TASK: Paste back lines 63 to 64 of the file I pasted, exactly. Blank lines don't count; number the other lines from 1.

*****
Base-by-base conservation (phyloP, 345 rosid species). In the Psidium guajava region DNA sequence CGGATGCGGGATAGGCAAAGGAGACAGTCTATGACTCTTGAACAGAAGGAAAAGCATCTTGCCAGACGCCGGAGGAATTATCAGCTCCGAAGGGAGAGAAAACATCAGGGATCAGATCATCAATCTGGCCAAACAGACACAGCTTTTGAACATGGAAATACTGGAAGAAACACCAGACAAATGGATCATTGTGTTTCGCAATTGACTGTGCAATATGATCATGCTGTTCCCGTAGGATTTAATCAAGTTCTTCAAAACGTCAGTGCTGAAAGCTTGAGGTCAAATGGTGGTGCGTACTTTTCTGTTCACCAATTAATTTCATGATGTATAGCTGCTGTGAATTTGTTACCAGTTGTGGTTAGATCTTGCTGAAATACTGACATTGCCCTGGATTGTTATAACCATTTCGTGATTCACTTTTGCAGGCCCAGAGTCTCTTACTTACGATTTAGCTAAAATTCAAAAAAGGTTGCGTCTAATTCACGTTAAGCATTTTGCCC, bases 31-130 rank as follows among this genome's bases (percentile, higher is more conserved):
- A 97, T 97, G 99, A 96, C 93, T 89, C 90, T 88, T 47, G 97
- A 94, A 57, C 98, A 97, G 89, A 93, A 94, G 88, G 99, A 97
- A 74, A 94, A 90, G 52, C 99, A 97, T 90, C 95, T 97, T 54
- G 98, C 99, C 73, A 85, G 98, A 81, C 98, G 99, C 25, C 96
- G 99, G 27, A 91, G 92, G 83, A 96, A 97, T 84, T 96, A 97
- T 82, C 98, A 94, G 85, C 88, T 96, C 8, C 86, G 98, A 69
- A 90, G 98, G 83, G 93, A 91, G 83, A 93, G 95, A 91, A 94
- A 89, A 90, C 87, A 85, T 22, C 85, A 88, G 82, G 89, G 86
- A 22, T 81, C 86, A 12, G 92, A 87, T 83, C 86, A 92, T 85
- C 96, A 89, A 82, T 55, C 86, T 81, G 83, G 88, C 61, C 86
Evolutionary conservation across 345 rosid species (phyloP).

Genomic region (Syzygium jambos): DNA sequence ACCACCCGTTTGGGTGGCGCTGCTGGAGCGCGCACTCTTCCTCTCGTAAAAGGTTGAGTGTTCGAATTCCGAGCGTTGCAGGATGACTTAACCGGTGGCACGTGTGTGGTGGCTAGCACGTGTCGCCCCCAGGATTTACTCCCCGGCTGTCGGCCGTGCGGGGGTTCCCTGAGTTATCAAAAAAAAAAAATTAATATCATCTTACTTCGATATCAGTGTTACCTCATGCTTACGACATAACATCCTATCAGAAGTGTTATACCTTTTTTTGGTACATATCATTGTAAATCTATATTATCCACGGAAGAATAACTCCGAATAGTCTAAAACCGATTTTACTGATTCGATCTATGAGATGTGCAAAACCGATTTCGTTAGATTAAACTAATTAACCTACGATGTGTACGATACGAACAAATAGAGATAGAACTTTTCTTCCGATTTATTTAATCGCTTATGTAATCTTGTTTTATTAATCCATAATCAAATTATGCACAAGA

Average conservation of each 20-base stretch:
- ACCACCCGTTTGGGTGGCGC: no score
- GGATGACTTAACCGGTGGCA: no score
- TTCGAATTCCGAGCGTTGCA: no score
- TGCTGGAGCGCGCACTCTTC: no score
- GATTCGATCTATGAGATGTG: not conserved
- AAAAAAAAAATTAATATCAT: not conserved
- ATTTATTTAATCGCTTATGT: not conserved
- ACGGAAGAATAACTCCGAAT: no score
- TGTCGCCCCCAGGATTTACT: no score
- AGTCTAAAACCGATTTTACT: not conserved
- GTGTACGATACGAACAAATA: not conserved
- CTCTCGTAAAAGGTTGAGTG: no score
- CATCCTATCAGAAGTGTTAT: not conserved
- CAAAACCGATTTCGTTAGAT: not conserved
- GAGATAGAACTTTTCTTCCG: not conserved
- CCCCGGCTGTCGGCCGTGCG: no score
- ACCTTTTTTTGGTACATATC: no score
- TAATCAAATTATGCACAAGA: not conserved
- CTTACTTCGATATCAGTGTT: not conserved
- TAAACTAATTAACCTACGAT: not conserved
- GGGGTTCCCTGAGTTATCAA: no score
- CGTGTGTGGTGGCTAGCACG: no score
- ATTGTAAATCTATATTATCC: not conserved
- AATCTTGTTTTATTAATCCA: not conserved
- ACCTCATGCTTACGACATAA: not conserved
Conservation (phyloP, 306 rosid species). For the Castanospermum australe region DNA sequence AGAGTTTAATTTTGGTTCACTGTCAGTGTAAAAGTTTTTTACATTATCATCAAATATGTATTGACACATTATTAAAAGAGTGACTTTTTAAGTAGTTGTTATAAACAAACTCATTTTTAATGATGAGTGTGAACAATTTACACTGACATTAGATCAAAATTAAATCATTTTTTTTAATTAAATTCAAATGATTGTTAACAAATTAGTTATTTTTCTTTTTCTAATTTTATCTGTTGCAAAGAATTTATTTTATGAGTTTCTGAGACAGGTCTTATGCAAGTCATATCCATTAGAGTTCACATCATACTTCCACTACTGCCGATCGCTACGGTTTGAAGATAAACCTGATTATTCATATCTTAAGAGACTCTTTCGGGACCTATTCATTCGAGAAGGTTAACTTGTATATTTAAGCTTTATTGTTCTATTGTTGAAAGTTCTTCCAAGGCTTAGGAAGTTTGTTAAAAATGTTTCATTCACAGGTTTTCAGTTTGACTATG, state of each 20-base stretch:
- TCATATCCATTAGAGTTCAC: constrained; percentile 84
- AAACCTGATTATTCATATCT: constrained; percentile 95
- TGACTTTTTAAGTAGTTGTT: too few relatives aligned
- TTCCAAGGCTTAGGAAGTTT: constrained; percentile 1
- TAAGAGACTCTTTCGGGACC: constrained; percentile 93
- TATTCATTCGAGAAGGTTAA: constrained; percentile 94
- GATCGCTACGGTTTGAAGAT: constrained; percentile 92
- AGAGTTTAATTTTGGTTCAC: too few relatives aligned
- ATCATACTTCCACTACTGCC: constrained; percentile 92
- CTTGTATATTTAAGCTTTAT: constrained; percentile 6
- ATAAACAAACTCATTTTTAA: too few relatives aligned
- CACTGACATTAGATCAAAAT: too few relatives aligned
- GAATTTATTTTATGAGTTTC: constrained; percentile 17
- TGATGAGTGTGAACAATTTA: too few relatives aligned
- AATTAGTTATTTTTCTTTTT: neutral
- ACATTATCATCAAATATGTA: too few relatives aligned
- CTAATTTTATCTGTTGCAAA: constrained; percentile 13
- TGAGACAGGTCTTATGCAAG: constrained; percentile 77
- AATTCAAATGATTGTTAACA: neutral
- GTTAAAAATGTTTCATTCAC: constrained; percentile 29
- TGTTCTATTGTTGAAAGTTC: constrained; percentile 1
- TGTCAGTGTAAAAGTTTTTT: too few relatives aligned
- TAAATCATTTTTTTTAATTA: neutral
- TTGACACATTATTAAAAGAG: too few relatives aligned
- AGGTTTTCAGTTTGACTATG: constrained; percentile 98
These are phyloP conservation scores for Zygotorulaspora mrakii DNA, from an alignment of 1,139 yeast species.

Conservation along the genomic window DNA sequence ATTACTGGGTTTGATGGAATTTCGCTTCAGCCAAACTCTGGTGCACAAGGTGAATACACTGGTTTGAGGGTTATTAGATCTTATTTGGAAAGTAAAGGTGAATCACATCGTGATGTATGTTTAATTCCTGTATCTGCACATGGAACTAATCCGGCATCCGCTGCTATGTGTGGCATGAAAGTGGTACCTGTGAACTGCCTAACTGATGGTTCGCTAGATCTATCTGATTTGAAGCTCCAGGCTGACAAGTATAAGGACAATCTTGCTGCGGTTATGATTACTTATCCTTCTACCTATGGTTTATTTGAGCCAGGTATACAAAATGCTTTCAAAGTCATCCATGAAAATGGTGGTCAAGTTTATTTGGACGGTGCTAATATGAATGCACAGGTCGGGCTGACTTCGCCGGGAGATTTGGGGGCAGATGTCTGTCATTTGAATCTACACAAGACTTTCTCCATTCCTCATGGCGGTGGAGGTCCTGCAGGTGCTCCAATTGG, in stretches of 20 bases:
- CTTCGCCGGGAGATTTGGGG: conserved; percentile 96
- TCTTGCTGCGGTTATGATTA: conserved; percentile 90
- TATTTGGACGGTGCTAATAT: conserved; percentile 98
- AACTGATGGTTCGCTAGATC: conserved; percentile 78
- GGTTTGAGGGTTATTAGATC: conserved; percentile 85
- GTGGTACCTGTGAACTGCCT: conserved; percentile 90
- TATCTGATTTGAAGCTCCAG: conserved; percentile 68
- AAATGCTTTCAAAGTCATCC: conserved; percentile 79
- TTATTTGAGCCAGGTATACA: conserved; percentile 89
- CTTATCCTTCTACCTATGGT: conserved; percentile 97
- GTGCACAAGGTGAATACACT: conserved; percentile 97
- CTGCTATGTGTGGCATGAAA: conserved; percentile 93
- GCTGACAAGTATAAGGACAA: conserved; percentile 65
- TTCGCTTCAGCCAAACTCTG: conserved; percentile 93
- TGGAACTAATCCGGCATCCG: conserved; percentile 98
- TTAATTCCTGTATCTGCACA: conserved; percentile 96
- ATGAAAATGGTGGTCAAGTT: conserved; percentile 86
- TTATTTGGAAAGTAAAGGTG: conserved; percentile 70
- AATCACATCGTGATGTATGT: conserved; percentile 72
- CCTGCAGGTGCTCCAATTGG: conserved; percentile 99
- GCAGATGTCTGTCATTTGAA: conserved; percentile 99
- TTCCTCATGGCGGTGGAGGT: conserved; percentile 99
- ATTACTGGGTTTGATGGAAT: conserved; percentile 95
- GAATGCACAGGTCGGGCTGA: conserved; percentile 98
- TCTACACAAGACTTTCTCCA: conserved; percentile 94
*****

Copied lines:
- TAAATCATTTTTTTTAATTA: neutral
- TTGACACATTATTAAAAGAG: too few relatives aligned